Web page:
Having N5744E has allowed me to participate in many things. I was able to take part in our EAA chapter's Young Eagles Flights. I took many "older" Eagles up flying and at least gave them a positive feeling about small planes and got some interested in learning to fly. All of my Grandkids and many of their friends have taken flights in the little white and red plane. I have flown formation with Lonnie in Skeeter, Roy in his Stearman, Warren in his 152, Mike in his 172, Don in his Mooney, and even Ray in his Pitts.


I got really lost leaving Alliance airport at Fort Worth. I was trusting an old LORAN that came with the plane and I really got me screwed up. Once I found myself I Flew to Quanah, Texas (I was coming to Enid, Yes, I was that lost.) I turned the LORAN off and flew straight home using a map and compass. (Ask me sometime, it is a funny story.)
Iím asking Steve!!


I took many trips by myself and later with my wife, Diane. We flew to Hobbs, NM over 2 dozen times, Amarillo over 30 times, Lubbock more than that and many other trips. I have made several special trips that stand out in my mind. Diane and I flew to Hot Springs for our honeymoon. If you ever want to go someplace to get away and relax, go to Hot Springs and take the baths. On a long, but fun two-day trip to Houston I was "shot down" by a P51 from the Texas Museum of Flight. I tried to fly to Colorado for a friends but was stopped by the weather and had a really good time learning my GPS and doing touch and goes at every airport on the way back from Liberal to Enid.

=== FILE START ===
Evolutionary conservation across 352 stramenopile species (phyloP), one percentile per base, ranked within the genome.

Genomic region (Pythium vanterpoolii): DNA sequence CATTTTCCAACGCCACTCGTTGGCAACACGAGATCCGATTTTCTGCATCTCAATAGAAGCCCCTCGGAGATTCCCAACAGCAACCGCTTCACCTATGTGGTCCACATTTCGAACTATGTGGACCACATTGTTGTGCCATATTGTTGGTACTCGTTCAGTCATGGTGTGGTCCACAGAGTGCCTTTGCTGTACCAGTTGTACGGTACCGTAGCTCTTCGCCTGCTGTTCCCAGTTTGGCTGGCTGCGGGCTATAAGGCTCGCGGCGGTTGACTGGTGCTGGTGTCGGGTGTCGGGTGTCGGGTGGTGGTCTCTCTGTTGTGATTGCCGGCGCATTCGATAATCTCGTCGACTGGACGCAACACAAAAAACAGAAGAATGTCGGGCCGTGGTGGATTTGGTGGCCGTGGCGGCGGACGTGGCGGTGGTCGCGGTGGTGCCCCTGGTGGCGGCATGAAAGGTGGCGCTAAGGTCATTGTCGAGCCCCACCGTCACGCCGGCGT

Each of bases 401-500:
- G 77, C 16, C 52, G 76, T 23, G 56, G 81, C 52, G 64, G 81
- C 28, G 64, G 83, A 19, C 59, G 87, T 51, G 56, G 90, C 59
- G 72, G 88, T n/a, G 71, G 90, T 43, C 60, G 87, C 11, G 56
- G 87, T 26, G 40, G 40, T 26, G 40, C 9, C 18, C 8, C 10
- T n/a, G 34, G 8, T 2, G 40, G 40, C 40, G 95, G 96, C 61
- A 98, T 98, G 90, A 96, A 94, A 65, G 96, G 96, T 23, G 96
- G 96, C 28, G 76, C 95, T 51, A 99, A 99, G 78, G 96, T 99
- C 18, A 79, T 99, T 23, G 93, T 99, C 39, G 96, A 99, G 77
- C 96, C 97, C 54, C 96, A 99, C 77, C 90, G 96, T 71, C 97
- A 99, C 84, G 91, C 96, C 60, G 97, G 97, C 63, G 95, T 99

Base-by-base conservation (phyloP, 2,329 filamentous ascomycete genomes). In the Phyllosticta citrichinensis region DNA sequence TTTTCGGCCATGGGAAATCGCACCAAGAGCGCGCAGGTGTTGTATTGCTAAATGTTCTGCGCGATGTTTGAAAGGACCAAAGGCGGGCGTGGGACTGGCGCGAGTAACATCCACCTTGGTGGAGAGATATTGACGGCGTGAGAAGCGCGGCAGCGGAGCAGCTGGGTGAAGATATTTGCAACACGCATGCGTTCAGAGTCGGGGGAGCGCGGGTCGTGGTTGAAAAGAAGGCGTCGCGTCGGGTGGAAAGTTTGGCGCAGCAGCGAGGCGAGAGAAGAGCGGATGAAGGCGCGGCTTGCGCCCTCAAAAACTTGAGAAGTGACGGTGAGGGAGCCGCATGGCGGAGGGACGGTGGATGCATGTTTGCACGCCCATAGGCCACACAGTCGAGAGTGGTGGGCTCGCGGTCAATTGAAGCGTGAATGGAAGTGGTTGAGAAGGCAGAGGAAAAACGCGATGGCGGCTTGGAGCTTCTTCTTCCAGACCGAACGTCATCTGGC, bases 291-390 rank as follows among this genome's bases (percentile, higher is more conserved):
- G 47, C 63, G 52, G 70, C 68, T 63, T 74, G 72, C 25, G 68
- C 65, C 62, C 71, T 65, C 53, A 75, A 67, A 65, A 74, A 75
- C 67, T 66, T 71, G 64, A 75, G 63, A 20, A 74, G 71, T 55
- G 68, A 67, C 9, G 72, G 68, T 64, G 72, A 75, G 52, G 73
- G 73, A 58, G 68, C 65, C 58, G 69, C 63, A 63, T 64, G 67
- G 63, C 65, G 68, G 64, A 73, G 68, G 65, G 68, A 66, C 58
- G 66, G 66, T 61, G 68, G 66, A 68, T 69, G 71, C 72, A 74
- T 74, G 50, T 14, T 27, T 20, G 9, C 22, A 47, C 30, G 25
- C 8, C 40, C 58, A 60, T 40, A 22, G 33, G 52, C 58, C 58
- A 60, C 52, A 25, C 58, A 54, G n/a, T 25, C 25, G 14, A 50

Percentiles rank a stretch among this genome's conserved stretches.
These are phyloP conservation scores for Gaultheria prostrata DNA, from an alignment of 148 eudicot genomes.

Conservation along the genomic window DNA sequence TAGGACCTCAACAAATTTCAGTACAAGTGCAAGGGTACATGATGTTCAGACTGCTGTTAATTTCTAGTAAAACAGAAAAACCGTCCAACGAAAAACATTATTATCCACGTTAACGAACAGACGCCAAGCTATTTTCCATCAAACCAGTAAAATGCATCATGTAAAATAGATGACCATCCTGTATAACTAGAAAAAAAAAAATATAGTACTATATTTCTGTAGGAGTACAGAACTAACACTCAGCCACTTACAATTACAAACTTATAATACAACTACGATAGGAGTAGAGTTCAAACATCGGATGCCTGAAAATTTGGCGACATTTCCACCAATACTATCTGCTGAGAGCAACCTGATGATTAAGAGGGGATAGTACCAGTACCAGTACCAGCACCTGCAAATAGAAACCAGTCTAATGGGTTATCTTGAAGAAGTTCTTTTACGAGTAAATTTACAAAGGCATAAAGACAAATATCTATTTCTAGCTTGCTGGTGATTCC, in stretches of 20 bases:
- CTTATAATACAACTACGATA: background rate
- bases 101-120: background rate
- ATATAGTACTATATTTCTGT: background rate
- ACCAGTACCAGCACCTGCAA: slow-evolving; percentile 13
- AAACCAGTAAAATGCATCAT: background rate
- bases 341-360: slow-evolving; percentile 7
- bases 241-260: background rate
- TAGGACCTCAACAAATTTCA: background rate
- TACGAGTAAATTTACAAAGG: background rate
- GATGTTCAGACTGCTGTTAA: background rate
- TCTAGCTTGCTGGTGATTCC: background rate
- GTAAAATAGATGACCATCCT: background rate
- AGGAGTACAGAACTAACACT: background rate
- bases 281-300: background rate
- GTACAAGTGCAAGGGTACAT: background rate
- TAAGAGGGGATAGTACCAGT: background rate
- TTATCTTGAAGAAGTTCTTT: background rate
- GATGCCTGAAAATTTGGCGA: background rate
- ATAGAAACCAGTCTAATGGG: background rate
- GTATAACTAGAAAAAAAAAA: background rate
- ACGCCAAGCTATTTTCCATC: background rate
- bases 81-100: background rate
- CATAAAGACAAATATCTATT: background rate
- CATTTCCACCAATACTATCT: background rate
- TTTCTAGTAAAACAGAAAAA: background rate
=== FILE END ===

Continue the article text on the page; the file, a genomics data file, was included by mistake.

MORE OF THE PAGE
By the way "How much can you spend on a 150?" Well, I learned a lot by simply getting out a Wag-Aero catalog and adding up everything that I would like to put on my 150. It was easy to spend more than I bought the plane for.


When we got married two year ago, Diane and I discussed what we wanted in life and on the list was to step up to a bigger plane than the Cessna. Believe it or not, it was her idea. She likes flying for what it does for our time. Without the Cessna she would not have seen her Grandmother over 20 times in the last two years of her life. Diane, wanted a plane that would carry 4 and go faster. I was not hard to convince. We quickly settled on an early Bonanza (thanks to Lonnie, Becker, Dale, and some others.) With the Decision to get a larger plane came the decision to sell the Cessna. I put ads on the Internet, put up flyers in Airports, and I put the plane in Trade-A-Plane. I was run over by Tire Kickers. I got really tired of people telling me that they found one "just like this." but for only $8000. When they were questioned, it turned out that this $8000 plane was flipped and needed much work or had not flown for 3 years. I actually had one guy agree to buy the plane, I pulled the Trade-a-plane ad, and then he called me back to try to talk me down $3000 and would I finance. I wouldn't and he backed out. I did have several serious lookers and it was nice to deal with them rather than tire kickers. Many were looking for a 172 at 150 prices.

 

I did have one individual who was looking at the plane for several months. He decided to learn to fly and was working on getting the money together and getting his wife to agree. He finally began learning to fly last month and he decided to buy a plane to learn in and build hours. His wife wanted a four-seater until he explained the difference in price from a 150 to a four-seater. She agreed that the 150 was better for them. He had looked at quite a few planes and he knew my plane. He sent me an Email that he was interested and I told him about the plane and my price. He has known me and my Cessna for 3 years. (We were in the National Guard together.) Indeed, I took him flying as a "older" eagle. I took him up and let him take the controls and got him hooked on flight. He had flown before but it had been a while and I let him take the controls. He has also been plane shopping and looked at a lot of junk and the ones that he could afford and liked often sold fast. He decided that N5744E was for him and I agreed to fly out and deliver the plane.